According to Epicurus,
A) One ought to pursue wealth, as it can afford us greater comfort and pleasure
B) Not all pleasures are to be chosen
C) The happy life requires that one pursue only the vain desires
D) No one knows whether death may not be the greatest of evils
Epicurus is often considered a hedonist: someone concerned with pleasure. Far from being gluttonous, Epicurus was more concerned with what forms pleasure took, and what motivated us to seek it. He concluded that the majority of human action was motivated by a desire to seek pleasure and avoid pain.
He determined that most pleasures, once fed, could never be fully "satisfied", just as one would never tire of good food or money. He reasoned that these were not bad things, but that a desire for them would lead to pain at their absence. Thus, one should focus on simple pleasures, such as friendship, wisdom, and satisfy their basic bodily needs, and enjoy other pleasures in moderation. Finally, he reasoned that death should hold no terror for us, because life ends with death; we will not "experience" death, and the knowledge that life is finite will make us appreciate it.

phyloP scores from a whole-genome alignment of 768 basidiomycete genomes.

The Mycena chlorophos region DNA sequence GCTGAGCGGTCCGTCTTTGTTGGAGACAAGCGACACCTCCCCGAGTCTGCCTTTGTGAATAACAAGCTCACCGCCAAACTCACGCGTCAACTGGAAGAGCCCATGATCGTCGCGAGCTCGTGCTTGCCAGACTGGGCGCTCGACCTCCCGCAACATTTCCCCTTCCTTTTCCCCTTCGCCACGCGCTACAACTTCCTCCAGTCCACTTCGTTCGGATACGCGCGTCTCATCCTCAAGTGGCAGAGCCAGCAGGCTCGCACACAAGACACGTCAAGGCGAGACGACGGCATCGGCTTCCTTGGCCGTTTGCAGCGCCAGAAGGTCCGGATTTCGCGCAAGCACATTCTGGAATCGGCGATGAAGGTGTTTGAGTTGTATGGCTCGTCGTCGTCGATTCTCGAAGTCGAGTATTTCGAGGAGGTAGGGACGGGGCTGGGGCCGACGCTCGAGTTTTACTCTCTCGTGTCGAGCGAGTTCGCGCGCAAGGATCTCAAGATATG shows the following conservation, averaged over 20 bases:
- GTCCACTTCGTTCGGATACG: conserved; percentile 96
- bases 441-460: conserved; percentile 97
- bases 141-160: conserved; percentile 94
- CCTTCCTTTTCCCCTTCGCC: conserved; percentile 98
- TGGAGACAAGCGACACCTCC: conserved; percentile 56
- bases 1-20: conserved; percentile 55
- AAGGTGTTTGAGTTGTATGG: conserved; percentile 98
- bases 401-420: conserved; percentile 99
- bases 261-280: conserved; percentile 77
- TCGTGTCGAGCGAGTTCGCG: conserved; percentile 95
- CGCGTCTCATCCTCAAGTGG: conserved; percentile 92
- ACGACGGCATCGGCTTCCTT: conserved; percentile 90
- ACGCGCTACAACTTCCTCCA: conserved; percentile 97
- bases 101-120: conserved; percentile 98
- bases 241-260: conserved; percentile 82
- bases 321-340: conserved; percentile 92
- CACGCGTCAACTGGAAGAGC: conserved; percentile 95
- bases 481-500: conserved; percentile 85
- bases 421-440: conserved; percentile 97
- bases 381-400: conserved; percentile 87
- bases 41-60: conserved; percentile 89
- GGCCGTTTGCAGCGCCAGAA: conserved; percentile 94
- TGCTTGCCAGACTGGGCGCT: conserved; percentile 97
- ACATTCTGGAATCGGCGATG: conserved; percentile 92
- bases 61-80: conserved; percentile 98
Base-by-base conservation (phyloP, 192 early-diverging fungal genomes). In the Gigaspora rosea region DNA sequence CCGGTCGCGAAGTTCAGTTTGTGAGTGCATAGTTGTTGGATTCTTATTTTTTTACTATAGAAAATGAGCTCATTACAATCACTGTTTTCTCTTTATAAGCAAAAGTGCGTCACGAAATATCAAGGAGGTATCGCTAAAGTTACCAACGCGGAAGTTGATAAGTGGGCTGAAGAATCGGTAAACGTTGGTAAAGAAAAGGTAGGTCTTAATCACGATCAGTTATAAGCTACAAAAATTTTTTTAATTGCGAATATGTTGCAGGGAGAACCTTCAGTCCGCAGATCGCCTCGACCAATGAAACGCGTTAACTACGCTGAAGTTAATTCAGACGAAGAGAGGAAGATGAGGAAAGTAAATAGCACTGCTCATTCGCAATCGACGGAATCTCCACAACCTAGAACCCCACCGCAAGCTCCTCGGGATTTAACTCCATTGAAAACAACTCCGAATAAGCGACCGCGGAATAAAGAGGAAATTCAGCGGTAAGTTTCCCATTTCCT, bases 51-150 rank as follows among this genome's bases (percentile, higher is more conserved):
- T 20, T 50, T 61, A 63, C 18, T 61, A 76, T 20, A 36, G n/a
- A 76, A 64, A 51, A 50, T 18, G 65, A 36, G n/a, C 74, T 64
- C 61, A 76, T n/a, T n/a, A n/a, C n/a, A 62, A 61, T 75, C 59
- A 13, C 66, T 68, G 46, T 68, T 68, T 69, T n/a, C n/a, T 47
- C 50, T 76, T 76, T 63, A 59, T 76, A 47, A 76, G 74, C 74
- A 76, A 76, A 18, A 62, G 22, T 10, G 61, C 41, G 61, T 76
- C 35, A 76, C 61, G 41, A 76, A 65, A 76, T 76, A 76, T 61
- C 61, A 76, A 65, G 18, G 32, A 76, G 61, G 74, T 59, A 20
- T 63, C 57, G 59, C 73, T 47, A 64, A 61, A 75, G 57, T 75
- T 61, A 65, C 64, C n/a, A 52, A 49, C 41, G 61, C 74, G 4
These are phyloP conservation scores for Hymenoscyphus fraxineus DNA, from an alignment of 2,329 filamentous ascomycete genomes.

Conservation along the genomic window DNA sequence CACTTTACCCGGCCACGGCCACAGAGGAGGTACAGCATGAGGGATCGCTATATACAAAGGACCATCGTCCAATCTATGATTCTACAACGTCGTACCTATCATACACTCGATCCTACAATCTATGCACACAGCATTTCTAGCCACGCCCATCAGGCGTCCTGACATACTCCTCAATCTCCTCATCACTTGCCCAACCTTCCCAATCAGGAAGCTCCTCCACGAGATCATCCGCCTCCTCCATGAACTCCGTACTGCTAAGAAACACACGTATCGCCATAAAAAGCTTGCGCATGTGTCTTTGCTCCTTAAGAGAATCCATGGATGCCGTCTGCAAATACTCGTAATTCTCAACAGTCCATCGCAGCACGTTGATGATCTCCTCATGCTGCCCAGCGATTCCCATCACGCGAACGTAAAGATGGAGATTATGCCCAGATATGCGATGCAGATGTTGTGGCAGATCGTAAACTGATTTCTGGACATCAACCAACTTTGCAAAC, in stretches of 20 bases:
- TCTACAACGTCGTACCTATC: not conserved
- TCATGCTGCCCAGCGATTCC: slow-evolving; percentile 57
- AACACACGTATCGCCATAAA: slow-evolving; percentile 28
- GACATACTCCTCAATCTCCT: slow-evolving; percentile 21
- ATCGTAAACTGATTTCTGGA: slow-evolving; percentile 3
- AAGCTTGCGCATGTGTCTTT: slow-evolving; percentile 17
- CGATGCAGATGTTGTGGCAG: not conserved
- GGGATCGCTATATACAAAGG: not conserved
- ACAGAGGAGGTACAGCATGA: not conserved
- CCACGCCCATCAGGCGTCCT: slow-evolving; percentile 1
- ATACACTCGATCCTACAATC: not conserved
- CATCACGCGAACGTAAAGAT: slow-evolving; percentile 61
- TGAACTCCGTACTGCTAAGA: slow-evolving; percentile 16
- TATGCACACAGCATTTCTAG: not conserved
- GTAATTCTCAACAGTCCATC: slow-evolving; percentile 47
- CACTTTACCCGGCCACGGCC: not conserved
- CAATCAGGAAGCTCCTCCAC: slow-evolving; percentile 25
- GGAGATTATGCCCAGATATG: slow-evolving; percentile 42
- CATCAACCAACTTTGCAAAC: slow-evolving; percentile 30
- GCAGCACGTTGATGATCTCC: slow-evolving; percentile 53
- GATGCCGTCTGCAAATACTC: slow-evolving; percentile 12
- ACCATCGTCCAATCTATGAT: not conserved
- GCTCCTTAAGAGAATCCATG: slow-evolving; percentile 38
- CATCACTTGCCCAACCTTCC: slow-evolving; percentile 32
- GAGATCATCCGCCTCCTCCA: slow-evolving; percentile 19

Based on these ideas, we can eliminate three of the four answers listed above.
Epicurus didn't say "we aren't sure if death ISN'T evil" - in fact quite the opposite, he considered it good or evil at all.
Epicurus didn't encourage the pursuit of wealth; wealth was not necessary, and its absence would cause us pain. Likewise, "vain desires" would produce happiness, but also pain at their absence, and a happy life did not require these things.
The correct answer appears to be B: Not all pleasures are chosen. This makes sense from Epicurus's point of view; we cannot necessarily choose what we take pleasure in, nor are we in control of circumstances of fortune that sometimes lead to pleasure.